Half way through the week already? I need time to slow down a bit! I am fully recovered from the virus I had on the weekend – it seemed to be a 24 hour thing, thank goodness, but it did make a dent in my plans!
To make up the lost time I baked for the children’s morning tea for the week at 6am on Monday, managed to get the grocery shopping done with two children in tow that afternoon after work, while the eldest chick had a playdate (what did we call these when we were young – I am sure they weren’t ‘playdates’ then!), and then picked her up and shopped for the few bits we needed before she left on camp. Phew! So the chores of Sunday were recovered, but the crafting time was lost.
I have managed to make a library bag that my sister-in-law requested for my niece, and was quite delighted to use a scrap of fabric from the boy’s cot quilt (made by his Nana) and that I am incorporating into his ‘big’ quilt, into the ladybugs’ heads and bottoms – the family connection for his cousin will probably be lost on a 5 year old, but it gave me a nice sense of symmetry. I also found this lovely piece of fairytale fabric in the stash that my mother sent me recently, which I used for the monogram – I think it adds a magical touch to the bag!
The eldest chick has gone on her school camp for two nights. She has been so excited. She has memorised the packing list and, it turns out, has been grilling all the teachers while they have been on playground duty, to get all the details she possibly can about the venue, the activities, the food, and the rules. She decided not to take her new birthday Dr Who bag as it is ‘too special’ and I must say I was relieved with her decision when we woke this morning to rain and the associated mud. I did make her a toothbrush roll (that I forgot to photograph for posterity) from a face washer and a scrap of the fabric from her pyjamas and pillow case, so she will be the most coordinated child at night!
Her persistent gathering of information, coupled with some recent incidents with the other two children, and my own history, have had me thinking about anxiety and the different forms that it takes. My artist-in-residence middle chick has high levels of anxiety that manifest themselves in different ways. Working with a counsellor when some specific manifestations were affecting her quality of life saw that situation improve and her overall anxiety improved dramatically after her diagnosis of coeliac disease. (And on this, and the association of depression with coeliac I commend the post by Shauna Ahern on her blog Gluten Free Girl to you – it is raw but so, so, important to read.) However I always knew that I had to manage her emotional needs slightly differently to the other two, and was very clear that this was something that had been evident since birth.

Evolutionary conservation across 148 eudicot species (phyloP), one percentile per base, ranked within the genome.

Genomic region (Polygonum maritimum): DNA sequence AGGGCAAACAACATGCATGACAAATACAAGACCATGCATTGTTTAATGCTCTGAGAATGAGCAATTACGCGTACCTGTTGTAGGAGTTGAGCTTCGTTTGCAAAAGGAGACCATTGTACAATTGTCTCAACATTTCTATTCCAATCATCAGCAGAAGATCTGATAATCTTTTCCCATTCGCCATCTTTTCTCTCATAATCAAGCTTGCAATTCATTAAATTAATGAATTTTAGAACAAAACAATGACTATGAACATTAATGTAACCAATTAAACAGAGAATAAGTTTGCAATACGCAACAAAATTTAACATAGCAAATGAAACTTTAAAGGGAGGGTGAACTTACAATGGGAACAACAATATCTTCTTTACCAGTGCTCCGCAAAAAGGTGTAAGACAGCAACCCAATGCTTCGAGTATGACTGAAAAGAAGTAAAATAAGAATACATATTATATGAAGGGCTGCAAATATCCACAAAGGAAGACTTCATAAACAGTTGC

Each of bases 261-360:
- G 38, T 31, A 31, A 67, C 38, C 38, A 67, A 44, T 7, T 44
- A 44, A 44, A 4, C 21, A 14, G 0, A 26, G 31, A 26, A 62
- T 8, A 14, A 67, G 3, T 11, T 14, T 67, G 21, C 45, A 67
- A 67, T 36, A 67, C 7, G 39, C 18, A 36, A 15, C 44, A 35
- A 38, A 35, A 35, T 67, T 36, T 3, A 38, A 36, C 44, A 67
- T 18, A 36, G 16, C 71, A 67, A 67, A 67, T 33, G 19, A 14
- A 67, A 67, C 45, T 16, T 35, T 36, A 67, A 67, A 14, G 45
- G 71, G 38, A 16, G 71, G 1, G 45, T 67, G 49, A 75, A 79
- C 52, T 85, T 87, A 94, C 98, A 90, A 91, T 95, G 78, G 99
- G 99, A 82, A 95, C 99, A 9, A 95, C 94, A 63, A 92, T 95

The boy was and is a sunny and very energetic child most of the time. He is confident in most social situations – sometimes too confident, but when he is angry and frustrated or feels vulnerable we can have some significant behavioural problems. I have always thought of these issues as related to anger or frustration. Recently I was told that the diagnosis is actually anxiety. Huh. That made me stop and think.
Today, after school, I had the middle chick curled up in a ball, terrified and shaking and in complete meltdown because she had done something wrong at school, and by her putting her own black lens over the incident had magnified the consequences and the incident completely out of proportion. An emotional phone call from her mother to the teacher shed light on where the message had been misinterpreted and she has calmed down and is happy to accept the consequences (which are mild compared to what she had interpreted them to be) and has written a note of apology to the teacher un-prompted.
Where is this all leading you ask? Well, it got me to thinking that perhaps my eldest chick, who I rely on to be sunny, transparent and reasonable, is also experiencing her own anxiety, but that she manages it by collecting as much information as possible, so that there are no surprises, and she can cope with new situations. And then it occurred to me that she is well and truly her mother’s daughter. Because that is exactly what I do. I know understand that I ‘suffer’ from anxiety sometimes, and that I manage it the rest of the time, blithely unaware that it is still affecting many of my decisions and actions.
The thought processes then lead me to wonder about the old ‘nature vs nurture’ argument and wonder how much of my eldest chick’s methods of coping are genetic and how much are environmental (i.e. ‘caught’ from her mother), and, more importantly, what skills can I give her so that she doesn’t have to wait until she is in her 40’s to recognise what she is doing and to learn to manage her own levels of anxiety so that they don’t affect her quality of life.
Food for thought for this little bird, trying to manage a nest of little chicks and keep them safe and on the right path for a healthy and happy life. I don’t have any answers but in identifying what is going on in my nest I am hopeful that I can support them to be strong and confident when they need to be. (A bit heavier than my usual posts, but hey – that is what blogs are for – to keep you on your toes!! Or something like that!!)